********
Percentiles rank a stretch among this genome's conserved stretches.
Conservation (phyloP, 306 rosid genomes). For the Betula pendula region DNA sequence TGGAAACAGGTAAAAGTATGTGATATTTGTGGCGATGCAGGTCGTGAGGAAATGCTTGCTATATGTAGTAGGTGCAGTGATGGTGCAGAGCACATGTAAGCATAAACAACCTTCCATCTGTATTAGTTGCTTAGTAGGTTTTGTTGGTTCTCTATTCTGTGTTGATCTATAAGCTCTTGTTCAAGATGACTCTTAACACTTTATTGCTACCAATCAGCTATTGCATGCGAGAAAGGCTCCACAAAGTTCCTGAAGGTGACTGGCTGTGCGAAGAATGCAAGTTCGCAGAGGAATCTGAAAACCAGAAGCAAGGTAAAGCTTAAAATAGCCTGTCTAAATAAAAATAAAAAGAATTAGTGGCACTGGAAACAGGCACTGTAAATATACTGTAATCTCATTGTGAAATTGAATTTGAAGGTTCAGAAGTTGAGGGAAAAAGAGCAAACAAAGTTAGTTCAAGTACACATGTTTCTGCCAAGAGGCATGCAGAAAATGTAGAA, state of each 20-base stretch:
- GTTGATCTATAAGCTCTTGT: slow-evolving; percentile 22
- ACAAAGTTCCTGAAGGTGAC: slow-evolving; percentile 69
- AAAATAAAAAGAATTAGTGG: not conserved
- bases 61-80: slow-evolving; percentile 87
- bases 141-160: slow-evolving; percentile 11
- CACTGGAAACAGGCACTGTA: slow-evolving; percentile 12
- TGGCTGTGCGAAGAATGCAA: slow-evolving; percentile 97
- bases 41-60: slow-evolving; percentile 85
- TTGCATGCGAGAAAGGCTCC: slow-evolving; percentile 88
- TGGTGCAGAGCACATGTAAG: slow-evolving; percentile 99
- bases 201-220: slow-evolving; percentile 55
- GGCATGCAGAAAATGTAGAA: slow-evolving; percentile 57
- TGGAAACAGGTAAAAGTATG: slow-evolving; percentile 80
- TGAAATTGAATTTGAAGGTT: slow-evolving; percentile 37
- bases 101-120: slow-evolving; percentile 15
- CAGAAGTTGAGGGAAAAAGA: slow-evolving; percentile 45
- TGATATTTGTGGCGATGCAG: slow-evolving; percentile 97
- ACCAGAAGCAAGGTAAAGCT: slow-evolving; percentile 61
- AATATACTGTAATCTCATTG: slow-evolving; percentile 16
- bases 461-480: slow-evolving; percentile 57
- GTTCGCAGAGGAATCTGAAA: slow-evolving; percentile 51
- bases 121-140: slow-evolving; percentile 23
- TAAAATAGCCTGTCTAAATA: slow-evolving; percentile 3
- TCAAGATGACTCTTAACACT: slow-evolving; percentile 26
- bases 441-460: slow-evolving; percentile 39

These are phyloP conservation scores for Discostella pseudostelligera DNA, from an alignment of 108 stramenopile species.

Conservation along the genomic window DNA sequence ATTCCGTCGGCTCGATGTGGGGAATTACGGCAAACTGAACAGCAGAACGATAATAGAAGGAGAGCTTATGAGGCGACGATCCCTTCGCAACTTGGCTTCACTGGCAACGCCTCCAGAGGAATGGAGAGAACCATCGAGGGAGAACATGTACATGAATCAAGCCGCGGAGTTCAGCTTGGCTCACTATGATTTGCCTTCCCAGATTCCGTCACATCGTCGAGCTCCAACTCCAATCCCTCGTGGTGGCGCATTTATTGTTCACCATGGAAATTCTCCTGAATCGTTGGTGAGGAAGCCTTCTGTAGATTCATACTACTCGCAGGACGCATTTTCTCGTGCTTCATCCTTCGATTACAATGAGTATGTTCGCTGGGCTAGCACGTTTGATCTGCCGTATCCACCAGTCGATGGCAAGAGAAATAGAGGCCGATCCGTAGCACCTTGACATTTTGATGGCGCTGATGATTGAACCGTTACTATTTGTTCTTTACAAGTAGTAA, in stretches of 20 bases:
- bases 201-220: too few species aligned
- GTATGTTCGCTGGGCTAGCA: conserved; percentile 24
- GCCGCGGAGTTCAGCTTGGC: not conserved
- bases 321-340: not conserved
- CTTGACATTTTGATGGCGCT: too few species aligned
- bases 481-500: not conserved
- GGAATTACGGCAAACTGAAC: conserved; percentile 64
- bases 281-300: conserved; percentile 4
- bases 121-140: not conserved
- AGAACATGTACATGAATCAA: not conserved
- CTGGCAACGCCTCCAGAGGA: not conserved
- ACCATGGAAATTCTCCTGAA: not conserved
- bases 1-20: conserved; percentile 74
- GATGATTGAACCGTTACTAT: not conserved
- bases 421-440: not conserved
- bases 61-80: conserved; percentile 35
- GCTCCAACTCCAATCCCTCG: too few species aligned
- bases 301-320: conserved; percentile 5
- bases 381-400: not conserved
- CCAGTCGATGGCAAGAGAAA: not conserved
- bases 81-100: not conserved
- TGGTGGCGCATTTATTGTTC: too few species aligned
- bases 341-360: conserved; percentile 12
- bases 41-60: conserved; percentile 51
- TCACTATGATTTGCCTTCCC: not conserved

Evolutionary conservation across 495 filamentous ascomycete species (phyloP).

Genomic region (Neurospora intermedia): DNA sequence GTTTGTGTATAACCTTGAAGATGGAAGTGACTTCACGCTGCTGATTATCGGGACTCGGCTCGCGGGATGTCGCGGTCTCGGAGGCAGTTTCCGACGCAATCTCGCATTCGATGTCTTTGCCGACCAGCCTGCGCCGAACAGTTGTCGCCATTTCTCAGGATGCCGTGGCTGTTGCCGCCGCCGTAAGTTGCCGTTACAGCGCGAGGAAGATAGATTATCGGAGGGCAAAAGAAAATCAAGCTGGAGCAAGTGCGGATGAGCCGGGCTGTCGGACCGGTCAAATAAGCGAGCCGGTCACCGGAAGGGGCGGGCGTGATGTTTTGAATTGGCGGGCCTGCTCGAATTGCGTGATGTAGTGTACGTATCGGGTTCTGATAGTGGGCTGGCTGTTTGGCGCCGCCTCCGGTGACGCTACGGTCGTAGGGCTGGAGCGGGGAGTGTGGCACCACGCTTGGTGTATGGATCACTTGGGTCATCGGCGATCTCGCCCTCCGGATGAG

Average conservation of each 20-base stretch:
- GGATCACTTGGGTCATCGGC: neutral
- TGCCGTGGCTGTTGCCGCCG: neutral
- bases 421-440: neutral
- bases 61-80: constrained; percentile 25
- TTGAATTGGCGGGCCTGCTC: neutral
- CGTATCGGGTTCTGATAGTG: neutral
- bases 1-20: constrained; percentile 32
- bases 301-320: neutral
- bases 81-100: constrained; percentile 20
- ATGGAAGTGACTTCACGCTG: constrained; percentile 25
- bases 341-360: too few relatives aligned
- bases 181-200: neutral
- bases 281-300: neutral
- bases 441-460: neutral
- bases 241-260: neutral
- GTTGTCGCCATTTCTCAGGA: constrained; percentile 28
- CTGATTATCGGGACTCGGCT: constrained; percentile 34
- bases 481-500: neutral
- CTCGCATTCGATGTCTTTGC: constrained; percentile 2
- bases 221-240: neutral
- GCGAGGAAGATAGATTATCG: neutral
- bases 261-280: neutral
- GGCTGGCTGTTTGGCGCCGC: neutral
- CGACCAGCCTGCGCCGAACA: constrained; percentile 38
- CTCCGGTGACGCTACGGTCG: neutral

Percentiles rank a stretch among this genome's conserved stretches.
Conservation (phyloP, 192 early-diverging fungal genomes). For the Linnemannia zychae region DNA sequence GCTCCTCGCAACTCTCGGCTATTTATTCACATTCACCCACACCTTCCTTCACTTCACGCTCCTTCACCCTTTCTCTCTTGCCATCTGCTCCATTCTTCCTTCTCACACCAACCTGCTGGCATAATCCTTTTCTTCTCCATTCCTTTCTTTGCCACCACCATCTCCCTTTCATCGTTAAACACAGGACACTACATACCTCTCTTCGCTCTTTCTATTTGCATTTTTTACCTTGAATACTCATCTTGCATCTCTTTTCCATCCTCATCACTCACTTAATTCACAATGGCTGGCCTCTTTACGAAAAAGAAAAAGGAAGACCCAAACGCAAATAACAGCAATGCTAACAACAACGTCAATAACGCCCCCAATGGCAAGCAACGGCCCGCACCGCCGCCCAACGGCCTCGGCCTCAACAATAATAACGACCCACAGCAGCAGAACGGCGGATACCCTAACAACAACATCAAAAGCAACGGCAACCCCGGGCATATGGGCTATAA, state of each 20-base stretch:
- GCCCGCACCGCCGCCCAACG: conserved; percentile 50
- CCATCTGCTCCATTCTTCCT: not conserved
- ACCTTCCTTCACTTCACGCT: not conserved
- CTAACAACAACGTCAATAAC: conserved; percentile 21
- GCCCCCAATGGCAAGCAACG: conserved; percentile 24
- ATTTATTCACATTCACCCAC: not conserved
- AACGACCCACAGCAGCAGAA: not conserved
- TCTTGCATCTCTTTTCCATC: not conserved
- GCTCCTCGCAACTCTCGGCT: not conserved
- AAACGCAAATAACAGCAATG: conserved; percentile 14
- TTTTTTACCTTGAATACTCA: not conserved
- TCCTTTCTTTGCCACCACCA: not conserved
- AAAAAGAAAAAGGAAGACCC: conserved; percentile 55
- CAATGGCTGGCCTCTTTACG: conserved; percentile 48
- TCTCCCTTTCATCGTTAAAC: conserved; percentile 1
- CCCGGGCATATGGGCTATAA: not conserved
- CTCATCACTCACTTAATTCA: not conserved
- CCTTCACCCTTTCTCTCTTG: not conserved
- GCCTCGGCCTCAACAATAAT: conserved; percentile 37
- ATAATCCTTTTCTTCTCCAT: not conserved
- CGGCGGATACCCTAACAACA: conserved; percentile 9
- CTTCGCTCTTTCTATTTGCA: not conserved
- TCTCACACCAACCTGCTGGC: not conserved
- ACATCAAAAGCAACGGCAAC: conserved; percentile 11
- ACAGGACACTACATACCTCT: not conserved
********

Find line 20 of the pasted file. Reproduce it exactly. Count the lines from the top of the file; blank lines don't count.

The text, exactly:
- ACCAGAAGCAAGGTAAAGCT: slow-evolving; percentile 61